A cursor FOR loop is a PL/SQL loop statement. It is a loop that is associated with a cursor embedded within the loop boundary.
There are two types of cursor FOR loops: SQL Cursor FOR loop and Explicit Cursor FOR Loop.
In SQL Cursor FOR loops, you include the text of a query directly in the FOR loop. For example:
Connected to: Oracle Database 11g Enterprise Edition Release 18.104.22.168.0 - Production With the Partitioning, OLAP, Data Mining and Real Application Testing options SQL> set serverout on SQL> BEGIN 2 FOR item IN 3 ( SELECT last_name, job_id 4 FROM employees 5 WHERE job_id LIKE '%CLERK%' 6 AND manager_id > 120 ) 7 LOOP 8 DBMS_OUTPUT.PUT_LINE 9 ('Name = ' || item.last_name || ', Job = ' || item.job_id); 10 END LOOP; 11 END; 12 / Name = OConnell, Job = SH_CLERK Name = Grant, Job = SH_CLERK Name = Bissot, Job = ST_CLERK ... PL/SQL procedure successfully completed.
In Explicit Cursor FOR Loops, you declare a cursor that specifies a query, and then reference the cursor in the FOR loop. For example:
SQL> DECLARE 2 CURSOR c1 IS SELECT last_name, job_id FROM employees 3 WHERE job_id LIKE '%CLERK%' AND manager_id > 120; 4 BEGIN 5 FOR item IN c1 6 LOOP 7 DBMS_OUTPUT.PUT_LINE 8 ('Name = ' || item.last_name || ', Job = ' || item.job_id); 9 END LOOP; 10 END; 11 / Name = OConnell, Job = SH_CLERK Name = Grant, Job = SH_CLERK Name = Bissot, Job = ST_CLERK ... PL/SQL procedure successfully completed.
In both examples, you do not need to declare the record variable item, PL/SQL implicitly creates it for you with fields corresponding to the columns of the result set.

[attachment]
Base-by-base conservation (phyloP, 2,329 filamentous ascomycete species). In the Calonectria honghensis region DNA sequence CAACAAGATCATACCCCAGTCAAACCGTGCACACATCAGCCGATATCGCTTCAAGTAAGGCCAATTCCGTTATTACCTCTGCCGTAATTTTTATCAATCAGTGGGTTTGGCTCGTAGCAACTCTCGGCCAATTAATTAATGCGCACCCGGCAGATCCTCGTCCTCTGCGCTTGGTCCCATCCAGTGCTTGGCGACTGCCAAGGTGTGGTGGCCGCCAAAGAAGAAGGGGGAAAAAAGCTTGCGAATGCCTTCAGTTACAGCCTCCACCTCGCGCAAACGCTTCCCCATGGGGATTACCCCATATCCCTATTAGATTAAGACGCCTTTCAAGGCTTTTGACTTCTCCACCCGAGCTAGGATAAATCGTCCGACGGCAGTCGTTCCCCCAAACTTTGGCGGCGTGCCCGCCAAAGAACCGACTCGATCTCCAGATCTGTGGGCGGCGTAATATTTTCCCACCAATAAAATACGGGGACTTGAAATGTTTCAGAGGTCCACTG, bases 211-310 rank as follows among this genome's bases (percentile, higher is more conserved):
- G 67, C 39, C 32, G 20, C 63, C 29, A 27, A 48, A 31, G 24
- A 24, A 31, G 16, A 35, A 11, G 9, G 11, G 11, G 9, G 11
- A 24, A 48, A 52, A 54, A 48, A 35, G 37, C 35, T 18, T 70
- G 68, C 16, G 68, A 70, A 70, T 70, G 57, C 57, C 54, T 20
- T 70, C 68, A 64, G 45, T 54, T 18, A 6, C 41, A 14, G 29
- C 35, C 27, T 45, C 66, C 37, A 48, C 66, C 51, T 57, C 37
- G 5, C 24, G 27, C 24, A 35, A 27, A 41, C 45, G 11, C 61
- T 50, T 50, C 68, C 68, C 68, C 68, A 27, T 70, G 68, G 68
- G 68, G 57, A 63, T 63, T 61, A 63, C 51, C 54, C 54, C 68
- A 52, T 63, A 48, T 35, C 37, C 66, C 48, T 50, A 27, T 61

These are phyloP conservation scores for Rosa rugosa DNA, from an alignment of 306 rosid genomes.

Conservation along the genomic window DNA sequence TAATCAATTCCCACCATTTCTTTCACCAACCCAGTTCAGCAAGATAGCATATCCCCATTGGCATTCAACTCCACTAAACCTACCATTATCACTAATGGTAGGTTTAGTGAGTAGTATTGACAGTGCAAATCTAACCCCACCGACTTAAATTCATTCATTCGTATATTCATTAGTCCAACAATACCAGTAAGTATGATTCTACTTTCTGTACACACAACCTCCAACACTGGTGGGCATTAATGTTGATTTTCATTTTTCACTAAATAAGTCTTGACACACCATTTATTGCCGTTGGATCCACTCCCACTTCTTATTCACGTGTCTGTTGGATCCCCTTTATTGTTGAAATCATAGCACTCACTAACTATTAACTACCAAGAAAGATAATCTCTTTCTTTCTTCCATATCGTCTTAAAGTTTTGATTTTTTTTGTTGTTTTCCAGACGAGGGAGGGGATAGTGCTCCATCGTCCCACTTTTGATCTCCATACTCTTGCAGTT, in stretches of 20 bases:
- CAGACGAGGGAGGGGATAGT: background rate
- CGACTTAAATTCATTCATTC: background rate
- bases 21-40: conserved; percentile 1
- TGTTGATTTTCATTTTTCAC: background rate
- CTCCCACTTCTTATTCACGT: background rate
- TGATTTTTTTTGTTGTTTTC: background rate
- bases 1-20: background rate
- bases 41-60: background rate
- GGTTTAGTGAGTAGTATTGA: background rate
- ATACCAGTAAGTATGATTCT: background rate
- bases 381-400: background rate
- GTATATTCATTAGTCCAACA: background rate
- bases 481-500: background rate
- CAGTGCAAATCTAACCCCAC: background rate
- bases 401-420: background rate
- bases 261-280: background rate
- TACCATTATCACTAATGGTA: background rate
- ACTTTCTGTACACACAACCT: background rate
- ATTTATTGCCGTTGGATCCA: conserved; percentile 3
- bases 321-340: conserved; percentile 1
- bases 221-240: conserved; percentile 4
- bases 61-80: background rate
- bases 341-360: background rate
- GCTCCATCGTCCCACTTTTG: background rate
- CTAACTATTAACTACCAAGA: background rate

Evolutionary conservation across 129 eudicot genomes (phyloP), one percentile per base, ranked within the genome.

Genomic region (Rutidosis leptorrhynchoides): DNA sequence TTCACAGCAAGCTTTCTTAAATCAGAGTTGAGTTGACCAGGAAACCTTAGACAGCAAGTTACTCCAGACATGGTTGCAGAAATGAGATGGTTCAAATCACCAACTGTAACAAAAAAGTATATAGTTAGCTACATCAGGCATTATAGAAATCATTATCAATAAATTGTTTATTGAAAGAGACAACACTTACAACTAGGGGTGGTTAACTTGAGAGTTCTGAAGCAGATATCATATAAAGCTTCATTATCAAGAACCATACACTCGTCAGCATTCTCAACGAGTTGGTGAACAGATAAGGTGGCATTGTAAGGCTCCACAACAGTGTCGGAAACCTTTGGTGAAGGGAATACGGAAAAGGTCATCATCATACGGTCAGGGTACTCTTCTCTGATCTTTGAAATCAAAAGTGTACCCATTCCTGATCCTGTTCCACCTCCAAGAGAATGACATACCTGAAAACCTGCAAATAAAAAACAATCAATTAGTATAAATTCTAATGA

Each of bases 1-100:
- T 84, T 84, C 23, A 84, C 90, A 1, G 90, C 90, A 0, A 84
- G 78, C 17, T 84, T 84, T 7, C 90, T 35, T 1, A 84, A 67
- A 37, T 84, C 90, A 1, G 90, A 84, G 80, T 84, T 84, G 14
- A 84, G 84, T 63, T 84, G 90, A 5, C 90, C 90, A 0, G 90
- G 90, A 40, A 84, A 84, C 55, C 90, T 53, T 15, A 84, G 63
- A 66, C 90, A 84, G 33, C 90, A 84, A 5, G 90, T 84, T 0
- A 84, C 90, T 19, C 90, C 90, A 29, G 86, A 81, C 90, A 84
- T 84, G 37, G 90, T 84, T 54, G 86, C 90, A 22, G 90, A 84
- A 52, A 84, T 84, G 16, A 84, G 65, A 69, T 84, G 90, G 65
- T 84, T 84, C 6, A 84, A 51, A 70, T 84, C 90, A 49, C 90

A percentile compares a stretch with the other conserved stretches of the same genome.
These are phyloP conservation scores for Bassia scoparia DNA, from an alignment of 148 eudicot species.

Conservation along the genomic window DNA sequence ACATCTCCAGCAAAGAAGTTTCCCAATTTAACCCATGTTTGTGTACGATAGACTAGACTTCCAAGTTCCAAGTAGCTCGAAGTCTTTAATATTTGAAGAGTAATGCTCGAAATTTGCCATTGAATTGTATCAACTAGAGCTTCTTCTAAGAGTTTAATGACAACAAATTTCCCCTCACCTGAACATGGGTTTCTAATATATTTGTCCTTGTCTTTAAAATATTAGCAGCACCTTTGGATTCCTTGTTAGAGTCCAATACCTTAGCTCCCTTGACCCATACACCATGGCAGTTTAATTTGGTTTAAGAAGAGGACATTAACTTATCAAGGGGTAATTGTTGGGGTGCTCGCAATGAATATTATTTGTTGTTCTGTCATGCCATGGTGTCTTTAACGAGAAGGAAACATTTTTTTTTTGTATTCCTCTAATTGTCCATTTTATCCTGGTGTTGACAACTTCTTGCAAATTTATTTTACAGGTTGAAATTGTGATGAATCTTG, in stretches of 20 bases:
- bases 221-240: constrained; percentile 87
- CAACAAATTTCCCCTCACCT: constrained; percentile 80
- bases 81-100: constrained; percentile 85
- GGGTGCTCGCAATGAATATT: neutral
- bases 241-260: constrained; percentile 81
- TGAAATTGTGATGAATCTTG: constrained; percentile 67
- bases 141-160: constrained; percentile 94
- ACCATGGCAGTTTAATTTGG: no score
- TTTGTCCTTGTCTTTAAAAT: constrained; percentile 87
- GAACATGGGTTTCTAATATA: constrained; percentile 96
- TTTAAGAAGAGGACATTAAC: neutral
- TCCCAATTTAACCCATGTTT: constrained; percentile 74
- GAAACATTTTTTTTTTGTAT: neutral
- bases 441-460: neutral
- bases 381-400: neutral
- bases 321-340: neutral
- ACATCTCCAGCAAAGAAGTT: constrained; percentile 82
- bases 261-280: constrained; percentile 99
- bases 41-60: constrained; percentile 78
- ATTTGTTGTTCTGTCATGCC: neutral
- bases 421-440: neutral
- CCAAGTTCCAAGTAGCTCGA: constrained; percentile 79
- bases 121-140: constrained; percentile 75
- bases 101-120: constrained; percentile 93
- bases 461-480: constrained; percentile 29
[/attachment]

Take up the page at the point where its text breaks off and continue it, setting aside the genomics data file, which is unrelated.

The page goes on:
Steven Feuerstein gives us the following recommendations about cursor FOR loops which he learned from one of his mentors in the PL/SQL world, Bryn Llewellyn, Oracle’s PL/SQL product manager:
Never use a cursor FOR loop when you’re writing new code for normal production deployment in a multiuser application.
If you expect to retrieve just one row, use an implicit SELECT INTO query.
If you expect to retrieve multiple rows of data and you know the upper limit (as in, “I will never get more than 100 rows in this query”), use BULK COLLECT into a collection of type varray whose upper limit matches what you know about the query.
If you expect to retrieve multiple rows of data and you do not know the upper limit, use BULK COLLECT with a FETCH statement that relies on a LIMIT clause to ensure that you do not consume too much per-session memory.
If your existing code contains a cursor FOR loop, you should perform a cost-benefit analysis on converting that code, based on these recommendations.
Visit this page to read Steven’s full explanation and examples of each of the above recommendations.
In short, stop using cursor FOR loops and start using BULK COLLECT. It’s that simple.